IDF probe: Israel was unready for Gaza tunnel threat in 2014
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IDF probe: Israel was unready for Gaza tunnel threat in 2014

Officers were not made aware of 'magnitude' of risks, reports finds, despite prior knowledge by political leaders

Raoul Wootliff covers politics, corruption and crime for The Times of Israel.

A Hamas tunnel discovered by soldiers from the Paratroopers Brigade in the northern Gaza Strip on July 18, 2014. (IDF Spokesperson/Flash90)
A Hamas tunnel discovered by soldiers from the Paratroopers Brigade in the northern Gaza Strip on July 18, 2014. (IDF Spokesperson/Flash90)

A military investigation found that officers were unprepared for the threat of Hamas attack tunnels during the 2014 Gaza war, despite prior knowledge by Israel’s political leadership, Army Radio reported Tuesday.

A number of tunnels were used by Hamas fighters to infiltrate Israel and carry out deadly attacks on troops during the Gaza Strip conflict in the summer of 2014. During that campaign, dubbed in Israel “Operation Protective Edge,” Israeli forces discovered and destroyed at least 34 tunnels, many of them leading into Israeli territory.

The internal Israel Defense Forces report, which was prepared after the war, found that the army was aware tunnels were being used by Hamas but combat units were not prepared sufficiently to deal with the threat, according to Army Radio.

“On the eve of the operation the attack tunnels were an unknown entity to the officers of most of the active forces. The threat was known, but their magnitude and significance were not understood,” the report, parts of which remain classified, is said to state.

An Israeli tank drives through an undisclosed area of the Gaza Strip during Operation Protective Edge on July 31, 2014. (IDF Spokesperson's Unit)
An Israeli tank drives through an undisclosed area of the Gaza Strip during Operation Protective Edge on July 31, 2014. (IDF Spokesperson’s Unit)

Headed by the commander of the IDF’s General Staff Corps, Maj. Gen. Yossi Bachar, the probe was authored by over 30 senior officers and included responses to questionnaires filled in by nearly all the officers involved in the operation, Army Radio said.

In further damning findings, the report also suggested there was a connection between the lack of preparation and the length of the 50-day war.

“The enemy’s command infrastructure and control over its rocket capability was continually active until the last day of the war. The [low] number of Hamas casualties was not proportionate to the heavy fire power used against them,” it reportedly said.

Army Radio said it would be releasing further findings from the report in the coming days.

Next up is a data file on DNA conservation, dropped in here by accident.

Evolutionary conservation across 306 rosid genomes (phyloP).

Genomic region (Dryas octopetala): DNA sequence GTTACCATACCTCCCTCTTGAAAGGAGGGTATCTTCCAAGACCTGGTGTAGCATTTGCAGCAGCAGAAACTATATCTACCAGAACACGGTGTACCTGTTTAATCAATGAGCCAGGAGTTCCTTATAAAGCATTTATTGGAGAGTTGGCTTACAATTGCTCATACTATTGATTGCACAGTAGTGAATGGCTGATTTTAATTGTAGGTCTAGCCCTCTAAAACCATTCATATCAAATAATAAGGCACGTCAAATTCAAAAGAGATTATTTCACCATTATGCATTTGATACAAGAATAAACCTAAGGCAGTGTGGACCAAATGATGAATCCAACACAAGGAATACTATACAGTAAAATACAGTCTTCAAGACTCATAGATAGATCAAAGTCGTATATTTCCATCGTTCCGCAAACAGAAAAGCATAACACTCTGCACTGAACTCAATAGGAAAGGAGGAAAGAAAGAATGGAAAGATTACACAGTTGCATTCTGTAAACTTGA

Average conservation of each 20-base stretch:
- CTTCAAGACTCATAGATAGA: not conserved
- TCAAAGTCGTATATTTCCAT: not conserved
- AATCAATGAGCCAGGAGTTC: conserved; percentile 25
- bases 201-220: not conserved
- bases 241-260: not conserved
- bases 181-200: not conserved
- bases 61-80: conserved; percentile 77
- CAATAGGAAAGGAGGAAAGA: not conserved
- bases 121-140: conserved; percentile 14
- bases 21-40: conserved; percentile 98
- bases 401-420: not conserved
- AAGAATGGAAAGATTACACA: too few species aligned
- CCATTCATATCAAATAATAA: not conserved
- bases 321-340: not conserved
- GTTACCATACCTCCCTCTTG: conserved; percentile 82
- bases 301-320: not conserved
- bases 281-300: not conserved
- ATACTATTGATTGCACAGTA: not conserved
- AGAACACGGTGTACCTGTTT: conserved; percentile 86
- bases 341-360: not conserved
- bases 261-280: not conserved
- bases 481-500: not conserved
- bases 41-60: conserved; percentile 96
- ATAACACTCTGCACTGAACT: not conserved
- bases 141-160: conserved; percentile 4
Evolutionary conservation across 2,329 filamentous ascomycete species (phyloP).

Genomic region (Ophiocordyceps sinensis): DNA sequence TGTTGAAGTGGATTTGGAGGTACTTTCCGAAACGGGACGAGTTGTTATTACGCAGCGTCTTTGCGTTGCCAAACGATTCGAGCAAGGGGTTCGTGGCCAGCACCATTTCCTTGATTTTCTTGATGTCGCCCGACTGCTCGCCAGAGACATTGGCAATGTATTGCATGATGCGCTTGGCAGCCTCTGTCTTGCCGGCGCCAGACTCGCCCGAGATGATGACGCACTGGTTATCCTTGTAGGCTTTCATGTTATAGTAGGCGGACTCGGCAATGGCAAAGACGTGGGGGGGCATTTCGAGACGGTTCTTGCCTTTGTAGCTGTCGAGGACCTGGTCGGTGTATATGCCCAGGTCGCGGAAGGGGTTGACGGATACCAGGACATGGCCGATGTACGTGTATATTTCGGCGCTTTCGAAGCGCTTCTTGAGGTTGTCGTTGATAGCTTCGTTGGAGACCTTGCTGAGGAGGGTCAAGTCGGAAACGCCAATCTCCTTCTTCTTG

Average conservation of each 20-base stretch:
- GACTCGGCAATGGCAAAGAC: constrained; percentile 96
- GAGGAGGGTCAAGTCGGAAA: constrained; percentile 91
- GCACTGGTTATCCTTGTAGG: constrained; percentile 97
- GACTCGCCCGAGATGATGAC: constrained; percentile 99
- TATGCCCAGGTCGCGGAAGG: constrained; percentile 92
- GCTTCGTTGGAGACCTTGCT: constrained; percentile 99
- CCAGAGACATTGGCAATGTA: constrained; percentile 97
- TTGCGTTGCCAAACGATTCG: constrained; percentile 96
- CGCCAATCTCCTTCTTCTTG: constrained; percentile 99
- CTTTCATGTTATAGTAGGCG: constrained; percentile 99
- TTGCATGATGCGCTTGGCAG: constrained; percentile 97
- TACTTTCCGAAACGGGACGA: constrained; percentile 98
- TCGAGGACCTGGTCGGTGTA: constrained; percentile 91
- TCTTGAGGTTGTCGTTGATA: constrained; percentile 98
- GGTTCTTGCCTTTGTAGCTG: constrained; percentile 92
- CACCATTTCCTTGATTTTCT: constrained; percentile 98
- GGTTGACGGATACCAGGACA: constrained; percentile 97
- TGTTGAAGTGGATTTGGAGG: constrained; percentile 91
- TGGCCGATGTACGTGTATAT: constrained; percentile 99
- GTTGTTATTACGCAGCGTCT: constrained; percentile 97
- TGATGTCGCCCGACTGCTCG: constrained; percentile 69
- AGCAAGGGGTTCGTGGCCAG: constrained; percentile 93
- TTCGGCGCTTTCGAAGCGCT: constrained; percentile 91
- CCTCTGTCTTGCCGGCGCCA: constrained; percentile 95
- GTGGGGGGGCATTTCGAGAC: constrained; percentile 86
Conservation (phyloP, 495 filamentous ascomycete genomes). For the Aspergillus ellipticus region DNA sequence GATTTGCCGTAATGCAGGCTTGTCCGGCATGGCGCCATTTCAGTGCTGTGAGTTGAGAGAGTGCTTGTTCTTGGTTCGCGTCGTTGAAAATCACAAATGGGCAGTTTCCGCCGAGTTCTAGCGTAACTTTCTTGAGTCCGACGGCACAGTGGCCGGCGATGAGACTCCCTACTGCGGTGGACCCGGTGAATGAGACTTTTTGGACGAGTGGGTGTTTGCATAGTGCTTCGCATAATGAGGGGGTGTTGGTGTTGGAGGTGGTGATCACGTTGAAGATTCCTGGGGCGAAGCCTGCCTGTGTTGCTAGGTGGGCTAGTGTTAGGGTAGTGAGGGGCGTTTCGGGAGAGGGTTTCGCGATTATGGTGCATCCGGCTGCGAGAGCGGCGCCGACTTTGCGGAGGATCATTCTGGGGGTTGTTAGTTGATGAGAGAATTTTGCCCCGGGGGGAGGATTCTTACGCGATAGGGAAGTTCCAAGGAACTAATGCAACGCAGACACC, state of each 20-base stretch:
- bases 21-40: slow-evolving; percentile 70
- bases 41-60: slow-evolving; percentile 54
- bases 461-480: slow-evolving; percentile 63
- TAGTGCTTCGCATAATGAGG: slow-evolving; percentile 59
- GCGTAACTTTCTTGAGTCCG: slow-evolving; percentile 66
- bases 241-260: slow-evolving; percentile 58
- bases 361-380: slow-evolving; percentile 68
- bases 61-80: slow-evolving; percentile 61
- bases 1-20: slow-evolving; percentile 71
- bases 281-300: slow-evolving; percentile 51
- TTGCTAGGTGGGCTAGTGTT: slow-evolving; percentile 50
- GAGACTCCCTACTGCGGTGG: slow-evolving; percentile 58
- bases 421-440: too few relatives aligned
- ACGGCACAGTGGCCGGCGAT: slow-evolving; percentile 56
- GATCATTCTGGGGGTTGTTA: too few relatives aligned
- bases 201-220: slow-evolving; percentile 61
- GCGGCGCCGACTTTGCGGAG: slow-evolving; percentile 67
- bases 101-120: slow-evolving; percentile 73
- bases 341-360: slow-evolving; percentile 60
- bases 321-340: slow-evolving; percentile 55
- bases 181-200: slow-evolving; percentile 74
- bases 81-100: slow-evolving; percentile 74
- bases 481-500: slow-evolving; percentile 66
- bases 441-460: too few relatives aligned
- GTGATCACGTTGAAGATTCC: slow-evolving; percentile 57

Responding to the report, MK Ofer Shelah of the opposition Yesh Atid party said he was not surprised by its findings.

“I’ve been saying for a year and a half now: Israel and the army got embroiled in a war that it knew was coming but had not prepared a goal, military plans or its troops for,” he said in a statement Tuesday, assigning blame for the failures to Prime Minister Benjamin Netanyahu.

MK Ofer Shelah (Yesh Atid) seen during the Foreign Affairs and Defense Committee meeting at the Knesset, during the committee's vote on a new chairman, on Monday, May 12, 2014. (Flash90)
MK Ofer Shelah (Yesh Atid) seen during the Foreign Affairs and Defense Committee meeting at the Knesset, during the committee’s vote on a new chairman, on Monday, May 12, 2014. (Flash90)

“The political echelon is not just responsible for saying there is a problem, it is responsible for solving it. It needs to make sure that the army is prepared for any threat; it didn’t do that. The prime minister ignored the problem,” he added.

Leaks earlier this year of an unreleased state comptroller report into the government’s handling of the 2014 war accused Netanyahu, then-defense minister Moshe Ya’alon, and then-IDF chief Benny Gantz of covering up information regarding the threat posed by the Hamas terror group ahead of the operation.

According to media sources who reviewed the 70-page document in May, State Comptroller Yosef Shapira accused Netanyahu and Ya’alon of failing to provide the security cabinet with real-time updates regarding the imminent threat of war with Hamas and the capabilities of the terror group’s cross-border attack tunnels.

Hamas has bragged since the 2014 war that it is rebuilding a network of attack tunnels under the Israeli border and restocking its arsenals while testing more potent rockets for future use against Israel.

A Hamas tunnel discovered by the IDF running under the Gaza border into Israel on May 5, 2016. (IDF Spokesperson's Unit)
A Hamas tunnel discovered by the IDF running under the Gaza border into Israel on May 5, 2016. (IDF Spokesperson’s Unit)

Since April, the IDF has discovered two tunnels leading into Israeli territory, and the Shin Bet says it has captured a number of Gazans who have given them extensive information on the tunnel system.

Following the conflict, Israel invested an estimated NIS 1 billion (approximately $250 million) into developing a detection system to locate such tunnels.

Times of Israel staff contributed to this report.

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